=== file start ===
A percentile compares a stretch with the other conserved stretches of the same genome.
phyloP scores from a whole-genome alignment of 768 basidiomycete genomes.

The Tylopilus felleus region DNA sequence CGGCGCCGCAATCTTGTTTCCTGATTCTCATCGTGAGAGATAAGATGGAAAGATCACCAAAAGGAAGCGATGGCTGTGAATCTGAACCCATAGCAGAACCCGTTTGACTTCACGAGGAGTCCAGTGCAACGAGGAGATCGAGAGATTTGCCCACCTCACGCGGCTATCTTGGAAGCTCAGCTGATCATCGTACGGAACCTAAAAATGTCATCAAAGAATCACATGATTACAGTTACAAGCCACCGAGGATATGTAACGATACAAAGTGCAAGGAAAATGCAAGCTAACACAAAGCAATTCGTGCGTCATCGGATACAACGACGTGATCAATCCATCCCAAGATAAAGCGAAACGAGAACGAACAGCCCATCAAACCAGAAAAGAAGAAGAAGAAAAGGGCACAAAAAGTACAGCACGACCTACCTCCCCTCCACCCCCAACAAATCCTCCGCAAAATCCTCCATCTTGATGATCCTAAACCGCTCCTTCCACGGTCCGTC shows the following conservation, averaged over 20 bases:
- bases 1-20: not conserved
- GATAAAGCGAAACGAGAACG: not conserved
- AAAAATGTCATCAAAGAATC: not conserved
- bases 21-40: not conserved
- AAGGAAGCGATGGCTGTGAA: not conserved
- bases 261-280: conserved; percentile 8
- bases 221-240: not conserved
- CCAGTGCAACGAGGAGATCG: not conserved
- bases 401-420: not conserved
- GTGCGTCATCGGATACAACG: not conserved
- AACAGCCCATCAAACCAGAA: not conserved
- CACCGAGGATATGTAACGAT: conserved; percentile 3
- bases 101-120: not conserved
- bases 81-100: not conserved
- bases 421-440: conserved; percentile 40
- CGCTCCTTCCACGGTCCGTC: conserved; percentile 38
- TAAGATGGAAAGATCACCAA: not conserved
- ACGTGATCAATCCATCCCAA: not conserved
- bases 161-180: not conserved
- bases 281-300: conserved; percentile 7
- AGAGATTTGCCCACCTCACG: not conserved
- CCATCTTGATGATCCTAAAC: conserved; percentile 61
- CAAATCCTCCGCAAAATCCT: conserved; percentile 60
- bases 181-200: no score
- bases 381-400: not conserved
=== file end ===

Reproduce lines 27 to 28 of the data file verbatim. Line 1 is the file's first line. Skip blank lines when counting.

- bases 181-200: no score
- bases 381-400: not conserved